• Fletcher-lead1

    The Alan Fletcher Archive (all images © Paola Fletcher and Raffaella Fletcher 2013)

Graphic Design

The new Alan Fletcher Archive reminds us of a phenomenal design talent

Posted by James Cartwright,

It’s easy to forget that Alan Fletcher was one of the founding fathers of Pentagram. Since the release of his 2001 treatise on visual language, The Art of Looking Sideways, he’s risen to the ranks of art and design deity, lauded for his experimental approach to design and consistently playful imagery. Right up until his death in 2006, Alan worked prolifically from his west London studio, producing personal and commercial work in his inimitable style that traded in traditional design standards for something altogether more approachable. As a result it’s hard to picture him suited and booted, going to and from client meetings to present himself commercially.

Trying to encapsulate his remarkable career within a few simple paragraphs is a hopeless task, and simply should not be attempted. But archiving Alan’s lifelong body of work online, for all to experience, is a project we’ve been excited about witnessing since we heard of it at Kemistry Gallery a couple of years ago.

Together with Sarah Copplestone, Alan’s daughter, Raffaella Fletcher has just launched the first iteration of The Alan Fletcher Archive, a comprehensive resource of the great man’s work that brings together his universally known later work with a vast array of lesser-known projects from his younger years. There’s even a nod to some work completed immediately after leaving university that suggests the handiwork of a man still learning his craft.

Alongside the images are a selection of written pieces on Alan and his work as well as information about the individual projects themselves. For a Fletcher fanatic this site is a treasure trove of inspiration, and for those who don’t know him yet it’s a great place to lose yourself for a couple of hours and find out about one of the UK’s greatest designers.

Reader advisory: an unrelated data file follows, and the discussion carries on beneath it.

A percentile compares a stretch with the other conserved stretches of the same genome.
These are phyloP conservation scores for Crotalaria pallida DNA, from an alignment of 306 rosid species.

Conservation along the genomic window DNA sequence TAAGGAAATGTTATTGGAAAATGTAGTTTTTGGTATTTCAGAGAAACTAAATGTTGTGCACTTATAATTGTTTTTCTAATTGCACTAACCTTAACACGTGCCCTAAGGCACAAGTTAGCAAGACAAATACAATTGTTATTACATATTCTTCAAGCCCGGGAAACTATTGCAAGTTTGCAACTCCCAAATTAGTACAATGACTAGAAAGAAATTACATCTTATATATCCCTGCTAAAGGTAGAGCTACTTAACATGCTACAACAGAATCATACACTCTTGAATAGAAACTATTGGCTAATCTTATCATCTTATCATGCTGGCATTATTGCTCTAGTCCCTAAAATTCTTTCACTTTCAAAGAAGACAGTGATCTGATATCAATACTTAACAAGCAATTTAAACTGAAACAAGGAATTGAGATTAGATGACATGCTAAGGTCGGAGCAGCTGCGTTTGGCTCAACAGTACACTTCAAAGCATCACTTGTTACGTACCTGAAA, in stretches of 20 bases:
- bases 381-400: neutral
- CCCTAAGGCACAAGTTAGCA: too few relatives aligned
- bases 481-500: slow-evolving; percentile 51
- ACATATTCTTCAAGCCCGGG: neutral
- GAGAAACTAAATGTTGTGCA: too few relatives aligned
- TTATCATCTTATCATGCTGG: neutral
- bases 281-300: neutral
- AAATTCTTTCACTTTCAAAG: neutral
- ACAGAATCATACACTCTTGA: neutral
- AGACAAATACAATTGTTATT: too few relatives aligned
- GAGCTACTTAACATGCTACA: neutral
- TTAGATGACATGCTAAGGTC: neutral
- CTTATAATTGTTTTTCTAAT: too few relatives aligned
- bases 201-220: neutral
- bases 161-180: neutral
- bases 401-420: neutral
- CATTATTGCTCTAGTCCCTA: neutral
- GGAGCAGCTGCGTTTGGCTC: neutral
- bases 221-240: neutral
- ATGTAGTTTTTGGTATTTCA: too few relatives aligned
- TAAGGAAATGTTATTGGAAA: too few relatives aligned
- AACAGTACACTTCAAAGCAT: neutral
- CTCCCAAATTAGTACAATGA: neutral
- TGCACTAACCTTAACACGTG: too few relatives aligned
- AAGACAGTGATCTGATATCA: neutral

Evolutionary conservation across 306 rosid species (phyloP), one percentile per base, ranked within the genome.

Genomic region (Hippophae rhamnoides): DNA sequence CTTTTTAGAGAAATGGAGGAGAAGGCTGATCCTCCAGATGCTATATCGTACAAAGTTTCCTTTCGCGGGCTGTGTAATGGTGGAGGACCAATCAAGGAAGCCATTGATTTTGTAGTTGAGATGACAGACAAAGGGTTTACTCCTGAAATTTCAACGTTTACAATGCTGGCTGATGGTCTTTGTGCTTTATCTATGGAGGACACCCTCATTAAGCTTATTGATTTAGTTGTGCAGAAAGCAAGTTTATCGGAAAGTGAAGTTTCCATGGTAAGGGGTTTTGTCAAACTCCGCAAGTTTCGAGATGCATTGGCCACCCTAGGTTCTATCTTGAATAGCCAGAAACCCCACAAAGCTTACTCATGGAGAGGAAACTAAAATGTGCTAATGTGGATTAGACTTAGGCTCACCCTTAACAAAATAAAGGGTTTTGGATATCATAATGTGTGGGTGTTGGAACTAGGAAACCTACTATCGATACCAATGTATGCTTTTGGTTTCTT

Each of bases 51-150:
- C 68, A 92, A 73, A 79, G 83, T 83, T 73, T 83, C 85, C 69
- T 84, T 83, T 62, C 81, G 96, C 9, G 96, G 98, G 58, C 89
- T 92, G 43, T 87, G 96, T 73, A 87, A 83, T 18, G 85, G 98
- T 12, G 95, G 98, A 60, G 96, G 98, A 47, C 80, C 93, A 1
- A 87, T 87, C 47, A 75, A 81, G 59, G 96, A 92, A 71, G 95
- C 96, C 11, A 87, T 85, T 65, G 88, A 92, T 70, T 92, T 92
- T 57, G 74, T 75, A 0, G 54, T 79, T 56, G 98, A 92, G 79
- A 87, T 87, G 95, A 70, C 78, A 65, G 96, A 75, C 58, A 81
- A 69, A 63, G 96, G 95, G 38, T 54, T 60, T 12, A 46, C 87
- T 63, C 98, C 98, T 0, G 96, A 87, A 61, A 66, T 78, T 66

• Fletcher-1

    Alan Fletcher: Postcards: Dorset Square, The Pelham, Durley House and The Enterprise Bar & Restaurant

  • Fletcher-2

    Alan Fletcher: Postcards: Dorset Square, The Pelham, Durley House and The Enterprise Bar & Restaurant

  • Fletcher-4

    Alan Fletcher: Postcards: Dorset Square, The Pelham, Durley House and The Enterprise Bar & Restaurant

  • Fletcher-6

    Alan Fletcher: Postcards: Dorset Square, The Pelham, Durley House and The Enterprise Bar & Restaurant

  • Fletcher-5

    Alan Fletcher: Postcards: Dorset Square, The Pelham, Durley House and The Enterprise Bar & Restaurant

  • Fletcher-7

    Alan Fletcher: Beware Wet PAint

  • Fletcher-3

    Alan Fletcher: Conference for Islamic Solidarity Identity

  • Fletcher-9

    Alan Fletcher: Conference for Islamic Solidarity Identity

  • Fletcher-14

    Alan Fletcher: Conference for Islamic Solidarity Identity

  • Fletcher-13

    Alan Fletcher: Conference for Islamic Solidarity Identity

Jc

Posted by James Cartwright

James started out as an intern in 2011 and is now one of our two editors. He oversees Printed Pages magazine and content wise has a special interest in graphic design and illustration. He also runs our online shop Company of Parrots and is a regular on our Studio Audience podcast.

Most Recent: Graphic Design View Archive

  1. List

    Featured back in January, Barcelona-based studio Querida has had a busy few months churning out more of its stylishly colourful and well-considered design work. One of its latest projects is this catalogue for Spanish opticians, Optiques Prats which takes the form of an incredibly stylish magazine catering for the optically challenged.

  2. List

    It’s wonderful when graphic design perfectly unites two seemingly disparate concepts – and Commission Studio’s branding for a Lewes-based homeware brand is a quietly brilliant example. The project saw the London studio (which designed our 2013 Annual) create the look and feel for a range of delicate, subtle pieces like candles and soaps with a name that deliberately sounds anything but delicate and subtle – Freight.

  3. Listtttt

    There’s a whole heap of great design studios in Barcelona with which we’re very familiar but it’s always a joy to discover talent we haven’t come across before. Such is the case with P.A.R, a graphic design and art direction studio run by Iris Tarraga and Lucía Castro. The way they talk about their approach eschews any kind of bullshit, as they write on their website: “Our methodology is simple: We listen to our clients, we understand their needs and we solve them. Our style is clear and direct, we take care of the balance and harmony in our designs, we use typography and colour accurately, we believe in functional design.”

  4. List